1. I don’t see that, I have had my first one come back already. The lender (AMC) wanted every detail as to why my data was as I reported and why it did not match public records. I had already made two full pages of comments on this one as nothing matched, but as was pointed out, no one read those. Play map shows 270×150 (40,500 sq ft) but public records show 45,080. Clearly the public records are incorrect. I included the map and wrote 6 lines about it in the addendum. Still was told by the lender I was WRONG and needed to fix it or explain why I was right. Even after I pointed out it was already in the report and made the AMC look at the map they still wanted me to change it to match public records. I said NO

        3 days of this type of crap when on until I looked up the lender on the internet and got their phone number on the 26th. I emailed the AMC (Clear Capital) and said that if they failed to send the report to the lender that day I would call the lender and that I would send the report to them myself. I included the lenders phone number in this email.

        BANG, within 30 minutes I go an email from the AMC telling me that the report had been sent to the lender and that my invoice was sent to accounting to be paid

        Note, I raised my fees $50 this morning and now also include in processing fees on top of that. Last year my 1004 average fee was $417 and I expect it to go much higher before this year ends

        1. Again, these are direct cut and paste from CU by the underwriter and passed to the amc clerk and forwarded to the the field appraiser. No qualified review appraiser screened these for ‘false positive’:

          Reason for Revision
          Message – Appraisal (Collateral Underwriter)
          The appraiser-provided comparables are materially different than the model-selected comparables.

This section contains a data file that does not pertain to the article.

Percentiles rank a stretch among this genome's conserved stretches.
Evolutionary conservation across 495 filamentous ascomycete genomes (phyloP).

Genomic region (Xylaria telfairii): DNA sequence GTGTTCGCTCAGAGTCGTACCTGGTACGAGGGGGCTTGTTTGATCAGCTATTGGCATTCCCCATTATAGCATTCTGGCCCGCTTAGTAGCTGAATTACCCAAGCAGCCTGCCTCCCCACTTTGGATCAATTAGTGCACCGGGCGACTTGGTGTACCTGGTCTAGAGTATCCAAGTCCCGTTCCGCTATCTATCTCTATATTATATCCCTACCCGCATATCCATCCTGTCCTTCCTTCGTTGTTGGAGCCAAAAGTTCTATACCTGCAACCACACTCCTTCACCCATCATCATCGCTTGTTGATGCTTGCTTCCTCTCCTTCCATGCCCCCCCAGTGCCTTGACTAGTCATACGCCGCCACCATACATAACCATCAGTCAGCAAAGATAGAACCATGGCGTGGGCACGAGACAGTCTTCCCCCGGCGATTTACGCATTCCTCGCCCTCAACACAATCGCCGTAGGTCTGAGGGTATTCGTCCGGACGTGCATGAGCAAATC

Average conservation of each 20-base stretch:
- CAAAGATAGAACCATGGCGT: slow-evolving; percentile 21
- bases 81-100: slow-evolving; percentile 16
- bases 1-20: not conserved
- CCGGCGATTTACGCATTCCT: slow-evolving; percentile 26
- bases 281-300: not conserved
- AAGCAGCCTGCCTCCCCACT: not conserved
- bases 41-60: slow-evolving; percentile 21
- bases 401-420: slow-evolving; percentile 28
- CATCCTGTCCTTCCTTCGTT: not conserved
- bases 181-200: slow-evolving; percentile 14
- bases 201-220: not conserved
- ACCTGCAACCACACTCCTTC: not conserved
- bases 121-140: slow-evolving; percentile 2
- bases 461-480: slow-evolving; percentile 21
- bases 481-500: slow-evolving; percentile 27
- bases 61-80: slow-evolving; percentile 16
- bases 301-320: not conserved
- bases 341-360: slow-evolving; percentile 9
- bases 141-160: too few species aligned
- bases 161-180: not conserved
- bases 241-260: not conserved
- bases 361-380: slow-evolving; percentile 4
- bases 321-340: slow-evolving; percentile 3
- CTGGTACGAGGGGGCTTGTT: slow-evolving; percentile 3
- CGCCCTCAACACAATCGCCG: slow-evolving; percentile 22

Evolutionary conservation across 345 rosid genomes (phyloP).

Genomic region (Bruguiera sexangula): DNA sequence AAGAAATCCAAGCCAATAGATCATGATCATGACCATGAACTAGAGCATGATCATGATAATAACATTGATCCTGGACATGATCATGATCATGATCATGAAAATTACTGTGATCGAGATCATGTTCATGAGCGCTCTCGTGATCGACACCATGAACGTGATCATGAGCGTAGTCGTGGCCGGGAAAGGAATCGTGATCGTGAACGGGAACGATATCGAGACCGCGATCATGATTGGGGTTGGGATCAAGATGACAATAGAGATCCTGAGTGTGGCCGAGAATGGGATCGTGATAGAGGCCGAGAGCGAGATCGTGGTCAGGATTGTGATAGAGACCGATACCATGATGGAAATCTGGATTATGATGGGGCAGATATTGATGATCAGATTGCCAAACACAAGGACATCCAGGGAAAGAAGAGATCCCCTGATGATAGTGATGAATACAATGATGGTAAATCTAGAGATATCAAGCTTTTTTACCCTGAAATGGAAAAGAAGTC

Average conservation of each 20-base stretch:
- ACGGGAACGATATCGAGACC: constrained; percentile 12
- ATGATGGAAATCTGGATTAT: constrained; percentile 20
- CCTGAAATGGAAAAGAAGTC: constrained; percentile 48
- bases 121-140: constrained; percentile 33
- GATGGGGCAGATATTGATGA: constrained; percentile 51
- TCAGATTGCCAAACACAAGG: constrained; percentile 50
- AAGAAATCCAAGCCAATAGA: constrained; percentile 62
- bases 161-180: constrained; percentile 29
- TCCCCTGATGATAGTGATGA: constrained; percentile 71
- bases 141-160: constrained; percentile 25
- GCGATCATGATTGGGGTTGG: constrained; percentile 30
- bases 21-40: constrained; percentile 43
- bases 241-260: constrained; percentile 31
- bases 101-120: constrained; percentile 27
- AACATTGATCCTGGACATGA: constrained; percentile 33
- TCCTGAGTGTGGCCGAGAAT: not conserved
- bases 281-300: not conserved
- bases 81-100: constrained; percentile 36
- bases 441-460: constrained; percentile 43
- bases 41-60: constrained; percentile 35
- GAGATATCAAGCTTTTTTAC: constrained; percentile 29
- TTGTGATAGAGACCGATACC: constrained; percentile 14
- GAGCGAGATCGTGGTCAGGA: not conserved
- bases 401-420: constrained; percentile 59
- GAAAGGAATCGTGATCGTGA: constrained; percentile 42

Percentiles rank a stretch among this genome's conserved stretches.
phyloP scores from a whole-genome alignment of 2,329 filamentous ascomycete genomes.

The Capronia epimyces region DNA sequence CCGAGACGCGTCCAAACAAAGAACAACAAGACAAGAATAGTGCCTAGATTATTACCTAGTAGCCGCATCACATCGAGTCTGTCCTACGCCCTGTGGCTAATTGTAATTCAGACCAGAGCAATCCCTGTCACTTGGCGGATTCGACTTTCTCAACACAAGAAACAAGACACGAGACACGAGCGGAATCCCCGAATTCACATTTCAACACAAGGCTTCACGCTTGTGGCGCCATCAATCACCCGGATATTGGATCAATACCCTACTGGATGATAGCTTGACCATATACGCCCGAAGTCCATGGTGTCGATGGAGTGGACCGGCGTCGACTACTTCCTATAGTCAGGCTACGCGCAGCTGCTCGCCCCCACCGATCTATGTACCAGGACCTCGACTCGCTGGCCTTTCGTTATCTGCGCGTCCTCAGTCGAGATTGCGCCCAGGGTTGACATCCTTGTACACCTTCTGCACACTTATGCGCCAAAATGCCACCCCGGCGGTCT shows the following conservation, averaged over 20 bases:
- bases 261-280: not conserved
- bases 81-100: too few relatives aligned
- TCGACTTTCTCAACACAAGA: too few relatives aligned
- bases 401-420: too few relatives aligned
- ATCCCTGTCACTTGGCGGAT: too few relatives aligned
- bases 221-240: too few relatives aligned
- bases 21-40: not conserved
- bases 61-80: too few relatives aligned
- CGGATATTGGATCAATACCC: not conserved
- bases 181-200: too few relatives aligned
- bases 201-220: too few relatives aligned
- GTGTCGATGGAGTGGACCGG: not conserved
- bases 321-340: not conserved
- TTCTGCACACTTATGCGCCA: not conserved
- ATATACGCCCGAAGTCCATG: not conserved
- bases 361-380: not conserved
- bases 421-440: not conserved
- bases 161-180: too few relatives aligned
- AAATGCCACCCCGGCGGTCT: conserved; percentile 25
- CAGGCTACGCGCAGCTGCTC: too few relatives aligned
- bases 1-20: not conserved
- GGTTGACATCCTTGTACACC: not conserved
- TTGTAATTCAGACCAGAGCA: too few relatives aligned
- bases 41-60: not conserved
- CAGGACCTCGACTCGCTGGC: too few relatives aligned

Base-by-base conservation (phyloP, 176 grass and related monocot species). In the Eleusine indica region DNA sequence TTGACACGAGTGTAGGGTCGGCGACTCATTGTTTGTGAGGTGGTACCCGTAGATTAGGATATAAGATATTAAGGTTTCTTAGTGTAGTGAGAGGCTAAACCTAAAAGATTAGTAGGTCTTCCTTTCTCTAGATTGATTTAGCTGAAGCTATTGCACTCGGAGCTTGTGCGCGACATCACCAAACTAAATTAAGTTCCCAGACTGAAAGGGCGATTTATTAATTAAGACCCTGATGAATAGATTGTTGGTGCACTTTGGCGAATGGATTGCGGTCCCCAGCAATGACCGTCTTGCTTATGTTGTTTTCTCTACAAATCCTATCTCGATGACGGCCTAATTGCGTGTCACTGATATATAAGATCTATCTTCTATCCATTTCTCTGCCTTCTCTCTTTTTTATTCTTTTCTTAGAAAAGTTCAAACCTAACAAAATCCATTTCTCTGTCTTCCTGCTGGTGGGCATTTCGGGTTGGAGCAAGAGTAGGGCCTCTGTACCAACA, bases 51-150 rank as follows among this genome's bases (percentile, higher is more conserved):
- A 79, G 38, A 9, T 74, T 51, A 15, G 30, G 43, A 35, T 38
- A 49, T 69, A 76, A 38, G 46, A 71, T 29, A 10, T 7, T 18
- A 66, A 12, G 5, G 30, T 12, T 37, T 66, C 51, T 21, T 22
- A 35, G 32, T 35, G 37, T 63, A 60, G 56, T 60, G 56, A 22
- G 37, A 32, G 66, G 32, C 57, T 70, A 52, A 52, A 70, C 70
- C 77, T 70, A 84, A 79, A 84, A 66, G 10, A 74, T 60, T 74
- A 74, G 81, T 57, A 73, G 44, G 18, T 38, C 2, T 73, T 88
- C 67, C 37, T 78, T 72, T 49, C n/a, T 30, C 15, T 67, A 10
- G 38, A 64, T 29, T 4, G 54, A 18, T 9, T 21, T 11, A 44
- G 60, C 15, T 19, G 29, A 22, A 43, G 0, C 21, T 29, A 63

Message – Comparable 4 (Collateral Underwriter)
          The GLA adjustment for comparable #4 is smaller than peer and model adjustments.

          They provided me with 14 suggested comps, five of which I utilized in the report and 3 which are located in a different town.

  6. Well, here we go…just got our first urgent request to address CU issues. This is gonna’ be fun. This should drive the last good people out of the industry. Here’s a few samples: 1) The condition rating for comparable #3 is materially different than what has been reported by other appraisers. 2) The GLA adjustment for comparable #1 is smaller than peer and model adjustments. 3) The lot size adjustment for comparable #3 is materially different from peer and model adjustments. 4) The quality adjustment for comparable #1 is smaller than peer and model adjustments.

  7. my biggest issue is this one

    I inspect a property for a sale. I walk through it, around it, look under it and in the scuttle. I see many things that no one else sees. I write a report and call it C4.

    After it sells 6 other appraisers use it as a comparable. They have not seen it up close. All they see is what the Agent puts in the MLS and what they can see from the street. The Agent is NOT an unbiased source of data and calls out every thing as great and wonderful. The other appraisers all rate the house as C3, but none have truly seen the house.

    CU flags me as being out of line with other appraisers in my area and I get a letter and maybe put on the watch list.

    If the facts be known, it is the other 6 appraisers that should get a letter.

    To take it one step more, it is the Agent that should have his/her license reviewed for NOT reporting the true condition of the subject in the first place.


    Easy, we get the MLS (or force it) to provide data fields on the MLS that ONLY appraisers can put data in. ONLY the appraiser that does the inspection and report for the property. He updates the MLS with Q and C ratings, Taped off Sq Ft and has an area to add in any notes from the inspection